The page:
You can calculate the quick ratio by adding cash and cash equivalents, current accounts receivable, and short-term investments and dividing that total by your current liabilities.

Quick Ratio = (Cash + Cash Equivalents + Accounts Receivable + Short-Term Investments) / Current Liabilities

1 is considered a good quick ratio, though creditors prefer a quick ratio of at least two, which increases the likelihood that they will be paid on time.

Cash Ratio

The cash ratio is just as it sounds, using cash or cash equivalents such as marketable securities to measure liquidity. 

All other current assets such as accounts receivable, inventory, and prepaid expenses should not be included in the cash ratio calculation.

Because the cash ratio focuses on cash and its equivalents, it can provide the most realistic results of any of the liquidity ratios.

How to calculate the cash ratio

The cash ratio uses only cash and equivalents, dividing your cash totals by your current liabilities. The calculation is:

Cash Ratio = (Cash + Marketable Securities) / Liabilities

A cash ratio will normally be lower than both the current or the quick ratio because the parameters are much narrower. Most businesses should strive for a cash ratio between .5 and 1, although creditors may want to see it higher.

A good liquidity ratio can vary from industry to industry, making it important to always compare the results of your company to those of similar companies.

Differences between the liquidity ratios

While all of the liquidity ratios are designed to measure how easily your business can pay off short-term liabilities with current assets, they all provide a different level of measurement.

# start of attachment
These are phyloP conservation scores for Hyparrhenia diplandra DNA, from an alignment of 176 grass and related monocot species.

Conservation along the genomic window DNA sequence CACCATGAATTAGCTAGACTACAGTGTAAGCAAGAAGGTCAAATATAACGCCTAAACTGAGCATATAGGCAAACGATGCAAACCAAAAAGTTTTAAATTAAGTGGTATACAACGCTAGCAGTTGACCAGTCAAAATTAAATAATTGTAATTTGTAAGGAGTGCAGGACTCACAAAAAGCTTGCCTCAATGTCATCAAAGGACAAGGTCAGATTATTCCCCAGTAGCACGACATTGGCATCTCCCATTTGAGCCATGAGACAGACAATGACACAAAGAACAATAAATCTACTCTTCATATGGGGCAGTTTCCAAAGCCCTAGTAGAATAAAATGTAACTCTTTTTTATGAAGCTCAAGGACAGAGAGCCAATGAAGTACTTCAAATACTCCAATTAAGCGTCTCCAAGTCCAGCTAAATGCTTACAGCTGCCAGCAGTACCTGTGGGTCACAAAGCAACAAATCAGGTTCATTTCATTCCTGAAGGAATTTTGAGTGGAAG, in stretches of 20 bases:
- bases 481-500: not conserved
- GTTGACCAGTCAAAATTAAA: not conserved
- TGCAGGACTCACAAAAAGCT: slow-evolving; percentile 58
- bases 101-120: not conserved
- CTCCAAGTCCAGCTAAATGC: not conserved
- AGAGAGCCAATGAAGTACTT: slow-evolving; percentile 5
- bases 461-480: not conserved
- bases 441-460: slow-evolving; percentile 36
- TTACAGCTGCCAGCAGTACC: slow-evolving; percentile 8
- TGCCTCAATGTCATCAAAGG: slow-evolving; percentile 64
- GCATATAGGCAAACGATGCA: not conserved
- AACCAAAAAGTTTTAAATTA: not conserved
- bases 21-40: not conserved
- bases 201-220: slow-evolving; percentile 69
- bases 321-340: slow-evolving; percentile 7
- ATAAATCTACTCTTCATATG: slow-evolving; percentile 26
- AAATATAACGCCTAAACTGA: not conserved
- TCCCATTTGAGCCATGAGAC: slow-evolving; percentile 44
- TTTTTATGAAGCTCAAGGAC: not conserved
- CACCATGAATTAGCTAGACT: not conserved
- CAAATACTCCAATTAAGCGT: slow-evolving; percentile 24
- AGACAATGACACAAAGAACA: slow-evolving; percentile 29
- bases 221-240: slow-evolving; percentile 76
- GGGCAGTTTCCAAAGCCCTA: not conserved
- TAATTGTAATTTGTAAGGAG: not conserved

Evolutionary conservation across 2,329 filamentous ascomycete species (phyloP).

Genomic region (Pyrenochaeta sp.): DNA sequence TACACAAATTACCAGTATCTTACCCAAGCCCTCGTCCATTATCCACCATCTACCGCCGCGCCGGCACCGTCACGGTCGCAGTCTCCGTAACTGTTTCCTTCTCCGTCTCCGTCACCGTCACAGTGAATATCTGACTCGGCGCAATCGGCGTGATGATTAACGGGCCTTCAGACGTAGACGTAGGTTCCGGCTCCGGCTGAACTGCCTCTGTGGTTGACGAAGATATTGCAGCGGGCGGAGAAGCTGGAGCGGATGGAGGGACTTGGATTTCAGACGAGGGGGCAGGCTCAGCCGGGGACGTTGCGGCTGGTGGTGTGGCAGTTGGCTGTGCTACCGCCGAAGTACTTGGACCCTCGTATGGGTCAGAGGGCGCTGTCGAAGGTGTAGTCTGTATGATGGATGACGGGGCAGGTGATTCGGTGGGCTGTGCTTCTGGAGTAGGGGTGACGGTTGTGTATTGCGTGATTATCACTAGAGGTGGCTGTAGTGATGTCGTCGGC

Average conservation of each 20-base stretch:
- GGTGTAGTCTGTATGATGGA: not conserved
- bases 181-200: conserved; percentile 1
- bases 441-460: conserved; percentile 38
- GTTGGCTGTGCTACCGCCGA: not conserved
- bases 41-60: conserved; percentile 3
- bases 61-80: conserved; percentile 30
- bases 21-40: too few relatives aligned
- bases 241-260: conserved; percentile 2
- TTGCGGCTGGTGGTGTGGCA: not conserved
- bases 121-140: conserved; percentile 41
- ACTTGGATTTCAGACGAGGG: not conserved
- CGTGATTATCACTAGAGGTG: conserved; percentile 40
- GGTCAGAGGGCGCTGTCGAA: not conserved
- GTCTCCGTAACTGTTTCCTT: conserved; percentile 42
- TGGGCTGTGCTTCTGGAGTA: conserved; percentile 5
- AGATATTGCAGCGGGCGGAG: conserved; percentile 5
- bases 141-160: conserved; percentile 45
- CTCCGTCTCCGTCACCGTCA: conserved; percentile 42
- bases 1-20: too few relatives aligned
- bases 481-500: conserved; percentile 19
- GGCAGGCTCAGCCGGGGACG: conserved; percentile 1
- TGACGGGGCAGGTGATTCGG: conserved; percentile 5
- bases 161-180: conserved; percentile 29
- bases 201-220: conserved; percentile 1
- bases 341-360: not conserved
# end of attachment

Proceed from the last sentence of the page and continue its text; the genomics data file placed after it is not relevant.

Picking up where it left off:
Using the following balance sheet, we’ll calculate the Current Ratio, the Quick Ratio, and the Cash Ratio for JNB Manufacturing.


JNB Manufacturing

2020 Balance Sheet

Current Assets    


Marketable Securities




Accounts Receivable   $31,000.00
Prepaid Expenses   $10,000.00
Inventory   $111,000.00
Total Current Assets   $307,000.00
Current Liabilities    
Accounts Payable   $66,000.00
Salary/Wages Payable   $14,000.00
Total Current Liabilities   $80,000.00

Current ratio calculation

For example, in December of 2020, JNB’s balance sheet had total current assets of $307,000 and total current liabilities of $80,000. 

Because the current ratio uses all current assets in the calculation, you can use the entire current assets total to calculate the current ratio.

$307,000 / $80,000 = 3.84

This shows that for every $1 that JNB has in current liabilities, they have $3.84 worth of current assets, giving them a current ratio of nearly 4.